choice Magazine

Vanguard Conversation Series: Competition ←→ Collaboration

October 12, 2023 Garry Schleifer
choice Magazine
Vanguard Conversation Series: Competition ←→ Collaboration
Show Notes Transcript Chapter Markers

Leaders at the vanguard of ideas and change inspire us to loosen our grip on the comfortable status quo in favor of exploring new possibilities that better align with the altering patterns of our personal and professional lives. As we shape a world where people love their life’s work, this live conversation series showcases global leaders who embody the curiosity and discernment that stimulates a new relationship with change.

Join CEO of inviteCHANGE, Janet M. Harvey, CEO, MA, MCC, ACS, and her co-host, Garry Schleifer, PCC, for everything choice for one or all parts of this 7-event program to build your roadmap for how to have a different kind of conversation with your peers, clients, and communities.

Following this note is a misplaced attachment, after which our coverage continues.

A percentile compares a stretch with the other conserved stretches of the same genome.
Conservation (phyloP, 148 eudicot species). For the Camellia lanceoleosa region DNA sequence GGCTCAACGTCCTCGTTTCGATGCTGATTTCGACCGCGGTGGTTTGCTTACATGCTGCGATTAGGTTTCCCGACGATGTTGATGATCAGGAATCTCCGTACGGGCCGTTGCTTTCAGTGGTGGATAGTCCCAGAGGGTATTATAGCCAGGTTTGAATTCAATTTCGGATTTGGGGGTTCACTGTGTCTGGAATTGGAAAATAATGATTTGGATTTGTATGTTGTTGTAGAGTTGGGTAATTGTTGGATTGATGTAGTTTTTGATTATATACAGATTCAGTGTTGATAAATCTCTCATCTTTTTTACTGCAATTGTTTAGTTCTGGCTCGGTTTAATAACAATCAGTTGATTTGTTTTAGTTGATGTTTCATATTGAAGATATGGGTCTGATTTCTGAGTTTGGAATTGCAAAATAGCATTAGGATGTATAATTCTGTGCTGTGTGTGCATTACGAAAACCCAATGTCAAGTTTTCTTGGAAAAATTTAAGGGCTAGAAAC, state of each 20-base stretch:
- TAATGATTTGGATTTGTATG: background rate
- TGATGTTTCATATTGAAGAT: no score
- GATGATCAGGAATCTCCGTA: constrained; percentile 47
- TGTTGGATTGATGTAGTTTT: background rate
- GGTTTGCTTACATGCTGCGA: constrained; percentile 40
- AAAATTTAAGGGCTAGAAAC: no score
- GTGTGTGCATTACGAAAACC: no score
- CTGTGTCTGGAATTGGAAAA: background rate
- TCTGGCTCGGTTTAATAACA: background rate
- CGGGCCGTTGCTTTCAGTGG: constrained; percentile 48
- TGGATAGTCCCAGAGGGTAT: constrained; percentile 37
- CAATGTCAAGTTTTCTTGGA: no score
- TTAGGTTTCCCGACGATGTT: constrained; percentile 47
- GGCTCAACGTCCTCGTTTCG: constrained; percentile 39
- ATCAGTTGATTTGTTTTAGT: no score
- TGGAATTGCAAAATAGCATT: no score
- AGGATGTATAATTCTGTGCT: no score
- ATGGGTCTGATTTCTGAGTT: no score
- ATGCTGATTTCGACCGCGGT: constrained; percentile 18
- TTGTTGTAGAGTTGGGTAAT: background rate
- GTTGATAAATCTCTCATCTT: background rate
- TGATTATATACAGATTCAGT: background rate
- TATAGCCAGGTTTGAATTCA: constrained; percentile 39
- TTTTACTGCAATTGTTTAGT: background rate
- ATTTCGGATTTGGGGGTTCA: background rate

Read the article exploring this tension deeper: shorturl.at/eHQ08
Download the Tensions of Presence Reflection Activities and Register for the Series: invitechange.com/vanguard-conversation-series
See how Suzi worked with the handout: shorturl.at/DPV67
Access the audio, transcript, and chat:shorturl.at/hkHX5
Watch Videos about the Tensions of Presence: youtube.com/@inviteCHANGE-leaders/videos
Grab your free issue of choice Magazine here - https://choice-online.com/

Janet M. Harvey :

Well, welcome everybody to the 2023 Vanguard Conversation Series. I'm Janet M Harvey, CEO of Invite Change, and please join me in expressing a special thank you to our co-host and sponsored choice magazine founder and publishing editor, Garry Schleifer. Yay.